The English Language Arts Standards describe what students should know and be able to demonstrate with a level of competency as they progress through the educational program and at graduation. The language arts - Reading, Writing, Speaking, and Listening - are unique because they are processes that students use to learn and make sense of their world. With a clearly defined target provided by the standards, educators, parents, and students become partners in learning success.
Schools of the Archdiocese of Philadelphia shall teach, challenge, and support every student to realize his/her maximum potential and to acquire the knowledge and skill t
¨ Listen and speak appropriately for specific purposes and audiences.
¨ write appropriately for specific purposes and audiences.
¨ write informative texts that conform to appropriate formats and contain source documentation.
¨ use literary knowledge as a basis for understanding themselves, society, and their relationship with God.
¨ comprehend the meanings of different kinds of texts and presentations.
¨ access, organize, and evaluate information obtained by listening, reading, and viewing a variety of texts.
Students should be able to listen and speak appropriately for specific purposes and audiences.
1.1. Listen to others
1.1.1. Students listen in order to understand a speaker's topic, purpose, and perspective.
1.1.2. Students ask questions as a way to broaden and enrich classroom discussions.
1.1.3. Students synthesize information, ideas and opinions to determine relevancy
1.1.4. Students take effective notes
1.2. Compose responses that demonstrate appropriate grammatical and mechanical conventions of speaking.
1.2.1. Students convey a clear main point when speaking to others and stay on the topic being discussed.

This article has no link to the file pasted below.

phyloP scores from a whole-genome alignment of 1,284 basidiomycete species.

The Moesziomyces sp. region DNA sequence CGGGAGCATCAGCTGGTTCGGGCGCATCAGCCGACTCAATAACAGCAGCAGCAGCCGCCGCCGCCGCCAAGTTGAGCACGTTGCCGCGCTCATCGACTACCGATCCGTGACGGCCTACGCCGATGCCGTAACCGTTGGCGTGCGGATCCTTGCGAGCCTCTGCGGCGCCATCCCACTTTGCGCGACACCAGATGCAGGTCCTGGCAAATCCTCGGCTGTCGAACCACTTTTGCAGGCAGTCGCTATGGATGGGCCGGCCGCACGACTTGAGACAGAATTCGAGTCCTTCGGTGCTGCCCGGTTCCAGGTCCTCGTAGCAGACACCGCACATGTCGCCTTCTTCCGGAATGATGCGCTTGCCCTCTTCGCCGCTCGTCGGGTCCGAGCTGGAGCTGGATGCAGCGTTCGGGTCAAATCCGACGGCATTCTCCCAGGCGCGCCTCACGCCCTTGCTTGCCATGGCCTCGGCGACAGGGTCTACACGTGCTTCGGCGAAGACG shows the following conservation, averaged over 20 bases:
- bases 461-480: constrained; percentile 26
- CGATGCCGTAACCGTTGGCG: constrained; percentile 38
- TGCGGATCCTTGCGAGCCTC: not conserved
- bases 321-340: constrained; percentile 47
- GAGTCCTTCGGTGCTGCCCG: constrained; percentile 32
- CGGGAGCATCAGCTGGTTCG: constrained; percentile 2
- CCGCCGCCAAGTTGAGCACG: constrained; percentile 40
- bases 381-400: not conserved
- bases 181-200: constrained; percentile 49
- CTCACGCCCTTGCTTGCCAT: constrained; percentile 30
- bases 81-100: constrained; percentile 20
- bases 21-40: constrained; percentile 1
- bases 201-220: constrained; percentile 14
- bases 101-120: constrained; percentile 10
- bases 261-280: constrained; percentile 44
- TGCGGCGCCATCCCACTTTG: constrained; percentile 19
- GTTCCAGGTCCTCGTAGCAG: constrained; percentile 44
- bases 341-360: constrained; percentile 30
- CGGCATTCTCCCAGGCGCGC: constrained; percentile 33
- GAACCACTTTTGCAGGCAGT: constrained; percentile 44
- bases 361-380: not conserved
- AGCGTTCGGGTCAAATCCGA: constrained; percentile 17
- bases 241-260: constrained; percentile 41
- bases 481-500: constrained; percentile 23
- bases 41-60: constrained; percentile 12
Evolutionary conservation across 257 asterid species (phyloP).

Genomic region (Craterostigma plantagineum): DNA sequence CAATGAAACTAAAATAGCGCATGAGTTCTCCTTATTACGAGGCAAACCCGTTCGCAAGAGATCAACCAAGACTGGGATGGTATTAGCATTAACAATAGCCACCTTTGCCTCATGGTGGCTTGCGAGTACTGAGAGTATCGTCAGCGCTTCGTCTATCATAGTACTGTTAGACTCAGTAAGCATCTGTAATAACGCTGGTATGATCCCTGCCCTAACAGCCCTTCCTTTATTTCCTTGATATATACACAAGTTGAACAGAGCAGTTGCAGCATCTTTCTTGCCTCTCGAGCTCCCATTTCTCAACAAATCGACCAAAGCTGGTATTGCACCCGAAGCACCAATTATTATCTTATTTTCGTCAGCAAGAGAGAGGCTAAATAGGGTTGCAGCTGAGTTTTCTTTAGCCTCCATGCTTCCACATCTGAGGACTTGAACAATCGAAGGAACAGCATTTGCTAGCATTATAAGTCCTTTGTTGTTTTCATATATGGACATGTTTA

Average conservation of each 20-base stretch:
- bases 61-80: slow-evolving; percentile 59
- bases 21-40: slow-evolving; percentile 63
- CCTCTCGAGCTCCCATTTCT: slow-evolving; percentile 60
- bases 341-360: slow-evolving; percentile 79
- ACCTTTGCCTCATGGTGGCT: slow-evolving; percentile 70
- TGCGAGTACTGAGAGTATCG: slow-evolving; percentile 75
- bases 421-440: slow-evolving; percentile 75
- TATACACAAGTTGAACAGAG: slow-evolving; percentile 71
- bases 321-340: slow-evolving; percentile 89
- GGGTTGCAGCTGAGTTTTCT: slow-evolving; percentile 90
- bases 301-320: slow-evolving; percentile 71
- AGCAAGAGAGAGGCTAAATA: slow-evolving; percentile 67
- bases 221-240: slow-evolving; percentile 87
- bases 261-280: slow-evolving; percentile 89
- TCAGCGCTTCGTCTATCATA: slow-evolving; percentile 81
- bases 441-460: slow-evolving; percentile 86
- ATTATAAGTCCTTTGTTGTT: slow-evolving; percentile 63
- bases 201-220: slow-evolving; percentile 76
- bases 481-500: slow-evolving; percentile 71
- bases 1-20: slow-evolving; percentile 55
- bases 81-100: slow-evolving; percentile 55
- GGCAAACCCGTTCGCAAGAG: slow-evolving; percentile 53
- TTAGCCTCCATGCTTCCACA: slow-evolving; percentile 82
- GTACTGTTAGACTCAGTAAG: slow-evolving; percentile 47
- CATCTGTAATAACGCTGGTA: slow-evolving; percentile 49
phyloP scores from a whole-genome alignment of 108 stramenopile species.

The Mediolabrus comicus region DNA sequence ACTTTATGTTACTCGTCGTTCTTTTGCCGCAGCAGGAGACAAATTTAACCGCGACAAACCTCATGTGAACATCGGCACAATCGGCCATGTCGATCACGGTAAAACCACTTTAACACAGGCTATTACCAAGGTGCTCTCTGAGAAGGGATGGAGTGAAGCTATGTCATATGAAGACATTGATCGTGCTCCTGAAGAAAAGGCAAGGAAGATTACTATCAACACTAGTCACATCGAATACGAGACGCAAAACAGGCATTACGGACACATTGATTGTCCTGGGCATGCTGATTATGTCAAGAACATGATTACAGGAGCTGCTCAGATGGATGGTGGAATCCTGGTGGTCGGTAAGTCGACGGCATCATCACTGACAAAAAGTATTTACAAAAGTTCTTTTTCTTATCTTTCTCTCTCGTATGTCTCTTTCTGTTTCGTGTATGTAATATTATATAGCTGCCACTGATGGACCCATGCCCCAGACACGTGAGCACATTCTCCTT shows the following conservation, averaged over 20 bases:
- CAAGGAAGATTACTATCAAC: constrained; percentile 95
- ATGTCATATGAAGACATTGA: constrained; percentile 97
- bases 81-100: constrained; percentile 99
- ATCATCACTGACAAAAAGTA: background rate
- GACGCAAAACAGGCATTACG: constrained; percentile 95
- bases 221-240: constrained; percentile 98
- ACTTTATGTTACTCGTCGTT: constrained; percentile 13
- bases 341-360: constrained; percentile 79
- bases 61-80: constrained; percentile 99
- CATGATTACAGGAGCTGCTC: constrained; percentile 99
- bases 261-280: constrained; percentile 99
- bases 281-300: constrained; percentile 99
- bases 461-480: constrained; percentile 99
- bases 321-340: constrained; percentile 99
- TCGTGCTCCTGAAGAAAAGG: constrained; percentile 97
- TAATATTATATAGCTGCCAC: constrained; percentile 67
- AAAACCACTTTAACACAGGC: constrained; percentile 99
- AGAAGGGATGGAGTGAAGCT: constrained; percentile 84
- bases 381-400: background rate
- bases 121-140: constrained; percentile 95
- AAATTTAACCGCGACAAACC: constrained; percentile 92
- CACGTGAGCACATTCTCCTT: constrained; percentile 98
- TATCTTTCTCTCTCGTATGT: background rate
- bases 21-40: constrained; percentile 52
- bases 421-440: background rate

1.2.2. Students adjust message wording and delivery to particular audiences and for particular purposes (e.g., to defend a position, to entertain, to inform, to persuade).
1.2.3. Use a variety of sentence structures to add interest to presentations.
1.2.4. Students use a variety of explicit techniques for presentations (e.g., modulation of voice, inflection, tempo, enunciation, physical gestures) and demonstrate poise and self-control while presenting.
1.3. Formulate, organize, and deliver a message, selecting and using appropriate presentation style to fit the situation.
1.3.1. Students present simple prepared reports to the class.
1.3.2. Students make formal presentations, such as oral reports and speeches on issues of personal concern and literary or content area interest, to the class (e.g., includes effective attention-getting introductions; definitions for clarity; supports main ideas using anecdotes, examples, statistics, analogies, and other evidence; uses visual aids or technology).
1.3.3. Students evaluate own and others' effectiveness in-group discussions and in formal presentations (e.g., evaluate accuracy, relevance, and organization of information; evaluate clarity of delivery; evaluate relationship among purpose, audience, and content; identify types of arguments used).
1.3.4. Students respond to questions and feedback about own presentations (e.g., defend ideas, expand on a topic, and use logical arguments).
2. Students should be able to write appropriately for specific purposes and audiences.
2.1. Demonstrate a competency in the use of grammatical and mechanical conventions in written compositions.
2.1.1. Students demonstrate the correct use of the personal, relative, demonstrative, reflexive, and indefinite pronouns and collective nouns;
2.1.2. Students demonstrate the correct use of the indefinite, descriptive and adjectival forms;
2.1.3. Students demonstrate the correct use of the adverbial forms and coordinating and subordinating conjunctions;
2.1.4. Students demonstrate the correct use of the verb forms: tense, mood, voice;
2.1.5. Students demonstrate the correct use of the standard spelling and capitalization conventions;
2.1.6. Students demonstrate the correct use of the ending punctuation marks and common uses of commas, colons, semicolons, hyphen, dash, apostrophe, parenthetical expressions, and quotation marks;